Three international human rights groups join call for release of all prisoners of conscience

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Amnesty International, Human Rights Watch and the International Federation for Human Rights joined Tunisian human rights organizations today in calling on the government of Tunisia immediately and unconditionally to release all prisoners of conscience and end the routine harassment of former prisoners of conscience and critics of the authorities.

The three organizations said the move must cover all known or suspected government opponents or human rights activists who have been imprisoned, prosecuted or harassed simply for the peaceful exercise of the right to freedom of opinion, expression or association.

The repression of government critics has intensified over the past two weeks with prominent figures being arrested, put on trial or arbitrarily banned from travel.

Most recently, Sihem Ben Sedrine, a journalist and spokesperson of the Conseil national des libertJs en Tunisie (CNLT), National Council for Liberties in Tunisia, was arrested on 26 June after flying into Tunis and charged with defaming the judiciary and spreading false information, apparently because of her recent public criticism outside Tunisia of the deteriorating human rights situation. She has been jailed, awaiting trial on 5 July.

On 19 June 2001, Mohamed Mouadda, former prisoner of conscience and former leader of the Mouvement des dJmocrates socialistes (MDS), Movement of Democratic Socialists, the main legal opposition party in Tunisia, was arrested and sent back to jail apparently because of his recent public calls for increased political freedoms. He had been conditionally released in December 1996 after spending over a year in prison on trumped-up charges of being a Libyan agent. He had been arrested on 9 October 1995, the very day he went public with a critical letter addressed to President Zine El- Abidine Ben Ali complaining about the lack of genuine pluralism.

Moncef Marzouki, a doctor and leading member of the CNLT, also faces a period in jail. Since December 2000 he has had a one-year prison sentence hanging over his head after being convicted of belonging to an Aunauthorized@ association (namely the CNLT) and spreading Afalse@ information in connection with statements he made on human rights and the need for government transparency. He is awaiting the outcome of an appellate court hearing which began on 23 June 2001 and continues on 7 July.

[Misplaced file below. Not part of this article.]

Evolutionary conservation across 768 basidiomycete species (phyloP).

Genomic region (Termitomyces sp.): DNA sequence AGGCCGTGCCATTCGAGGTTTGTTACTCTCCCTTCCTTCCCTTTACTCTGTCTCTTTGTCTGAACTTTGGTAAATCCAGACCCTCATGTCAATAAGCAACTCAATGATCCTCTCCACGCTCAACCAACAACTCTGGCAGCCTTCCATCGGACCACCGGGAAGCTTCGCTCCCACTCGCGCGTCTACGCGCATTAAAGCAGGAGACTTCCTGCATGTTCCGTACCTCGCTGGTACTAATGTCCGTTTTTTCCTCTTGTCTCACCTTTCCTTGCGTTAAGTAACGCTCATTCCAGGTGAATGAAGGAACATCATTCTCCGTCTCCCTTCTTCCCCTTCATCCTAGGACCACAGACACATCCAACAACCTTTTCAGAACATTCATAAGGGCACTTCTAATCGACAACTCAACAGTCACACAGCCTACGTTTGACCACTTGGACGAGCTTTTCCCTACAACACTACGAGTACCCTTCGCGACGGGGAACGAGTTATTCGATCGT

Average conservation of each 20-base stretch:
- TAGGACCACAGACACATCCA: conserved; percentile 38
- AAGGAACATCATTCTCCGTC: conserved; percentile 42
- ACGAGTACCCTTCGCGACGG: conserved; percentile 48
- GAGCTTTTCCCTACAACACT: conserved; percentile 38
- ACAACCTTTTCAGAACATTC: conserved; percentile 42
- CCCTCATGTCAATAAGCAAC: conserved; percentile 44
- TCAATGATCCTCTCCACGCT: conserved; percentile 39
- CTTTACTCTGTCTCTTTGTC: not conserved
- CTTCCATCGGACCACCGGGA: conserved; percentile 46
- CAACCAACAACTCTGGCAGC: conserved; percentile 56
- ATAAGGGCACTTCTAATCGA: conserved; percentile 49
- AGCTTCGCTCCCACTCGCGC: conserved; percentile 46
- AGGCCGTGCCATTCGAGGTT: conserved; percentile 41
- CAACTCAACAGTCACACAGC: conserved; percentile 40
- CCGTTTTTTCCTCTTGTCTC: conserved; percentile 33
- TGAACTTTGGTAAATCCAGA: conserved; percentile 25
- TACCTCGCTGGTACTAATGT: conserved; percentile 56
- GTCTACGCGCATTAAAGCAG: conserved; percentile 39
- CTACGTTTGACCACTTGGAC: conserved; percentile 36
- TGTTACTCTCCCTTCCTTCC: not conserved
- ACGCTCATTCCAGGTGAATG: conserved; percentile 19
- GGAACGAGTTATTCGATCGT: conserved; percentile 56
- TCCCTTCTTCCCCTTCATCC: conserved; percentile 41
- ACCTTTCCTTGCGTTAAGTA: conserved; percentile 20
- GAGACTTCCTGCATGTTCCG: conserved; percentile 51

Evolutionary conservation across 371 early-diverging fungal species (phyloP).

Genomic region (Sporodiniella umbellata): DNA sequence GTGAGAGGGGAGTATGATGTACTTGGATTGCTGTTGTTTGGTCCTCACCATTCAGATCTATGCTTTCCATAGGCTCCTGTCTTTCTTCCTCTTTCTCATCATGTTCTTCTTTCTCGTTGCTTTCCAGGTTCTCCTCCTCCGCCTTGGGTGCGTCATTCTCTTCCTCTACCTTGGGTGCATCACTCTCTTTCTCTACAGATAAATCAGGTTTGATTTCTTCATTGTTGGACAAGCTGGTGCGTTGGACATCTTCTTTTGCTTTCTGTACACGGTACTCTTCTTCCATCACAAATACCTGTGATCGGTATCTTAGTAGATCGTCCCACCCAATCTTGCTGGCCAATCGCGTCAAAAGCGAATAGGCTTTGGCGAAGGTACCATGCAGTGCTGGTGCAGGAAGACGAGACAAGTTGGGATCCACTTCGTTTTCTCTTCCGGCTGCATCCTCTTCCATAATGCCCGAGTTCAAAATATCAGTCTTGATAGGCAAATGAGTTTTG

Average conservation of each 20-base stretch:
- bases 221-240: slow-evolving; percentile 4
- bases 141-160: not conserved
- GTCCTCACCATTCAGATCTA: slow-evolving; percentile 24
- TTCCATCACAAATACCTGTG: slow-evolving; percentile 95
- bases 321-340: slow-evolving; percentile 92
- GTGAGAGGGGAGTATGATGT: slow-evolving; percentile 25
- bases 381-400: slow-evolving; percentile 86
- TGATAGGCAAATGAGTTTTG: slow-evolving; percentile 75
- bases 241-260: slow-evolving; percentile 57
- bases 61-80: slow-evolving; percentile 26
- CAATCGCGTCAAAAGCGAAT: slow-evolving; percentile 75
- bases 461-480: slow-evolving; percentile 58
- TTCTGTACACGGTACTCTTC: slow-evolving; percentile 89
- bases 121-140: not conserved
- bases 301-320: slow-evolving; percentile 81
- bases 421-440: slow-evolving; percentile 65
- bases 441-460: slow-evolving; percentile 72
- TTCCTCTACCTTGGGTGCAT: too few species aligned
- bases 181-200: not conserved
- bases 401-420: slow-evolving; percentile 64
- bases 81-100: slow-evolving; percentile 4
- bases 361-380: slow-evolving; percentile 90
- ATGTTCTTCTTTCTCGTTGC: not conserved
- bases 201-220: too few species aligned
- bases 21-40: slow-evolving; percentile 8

Up to 1,000 political prisoners, most of them prisoners of conscience, remain in prison in Tunisia. They are detained in conditions that amount to cruel, inhuman and degrading treatment. Dozens have gone on hunger strike already this year to demand their release and to protest against torture and their conditions of detention, including lack of access to medical care. Mohamed M=seddi, a former Tunis Air pilot serving a 27-year sentence imposed in 1993 for belonging to a Asubversive movement@, was on hunger strike in April and May 2001 to appeal for urgent medical treatment for injuries sustained when he was tortured in pre-trial detention.

Hundreds of former prisoners of conscience are routinely prevented from working or resuming a normal life. They are required, often arbitrarily, to report to the police on a regular basis, ranging from several times a day to several times a week. One former prisoner of conscience, HJdi Bejaoui, began a hunger strike on 8 May in protest at the restrictive and discriminatory measures imposed on him by the authorities since his release. Denied a medical card and passport since he was released in September 1999, he has to pay for any medical treatment in Tunisia and cannot go abroad for treatment. He had been shot in the leg when police arrested him in 1991 and still has a bullet lodged in his knee.

AThe restrictions on former prisoners of conscience from taking up work, accessing medical care, moving freely inside Tunisia and travelling abroad are unacceptable and must be ended immediately,@ the three international human rights groups said.

Human rights activists are confronted by routine harassment by security forces, including having their telecommunication lines severed and passports confiscated. Those who manage to obtain their passports may still be prevented from leaving the country. Sadri Khiari, a leading member of the Rassemblement pour une alternative internationale de dJveloppement (RAID) and also a founding member of the CNLT, was told by the authorities on 19 June 2001 at Tunis-Carthage airport, where he had gone to take a flight to Paris, that he was barred from leaving the country because of two outstanding judicial cases against him. He had succeeded in having his passport returned to him on 16 June only after beginning a hunger strike two days earlier with three companions whose passports had also been confiscated by the authorities.

Tunisians who work or study abroad are often arrested when they return home and then imprisoned on charges of having had contacts with political opponents abroad. Lotfi Ferhati, a Tunisian living in France, was arrested in August 2000 when he arrived in Tunisia with his wife for a family visit. He was held in the Ministry of the Interior for 18 days, where he was reportedly tortured and forced to sign an unread statement admitting to links with an unauthorized Islamist group. He retracted the statement during his trial. No other evidence or testimony was presented to the court, yet on 31 January he was sentenced to seven years= imprisonment.

AWe call on the government of Tunisia to free all prisoners of conscience from prison or from regimes of harassment,@ the three organizations said. AAnything else would fall well short of its international obligations and even its own discourse with respect to basic human rights.

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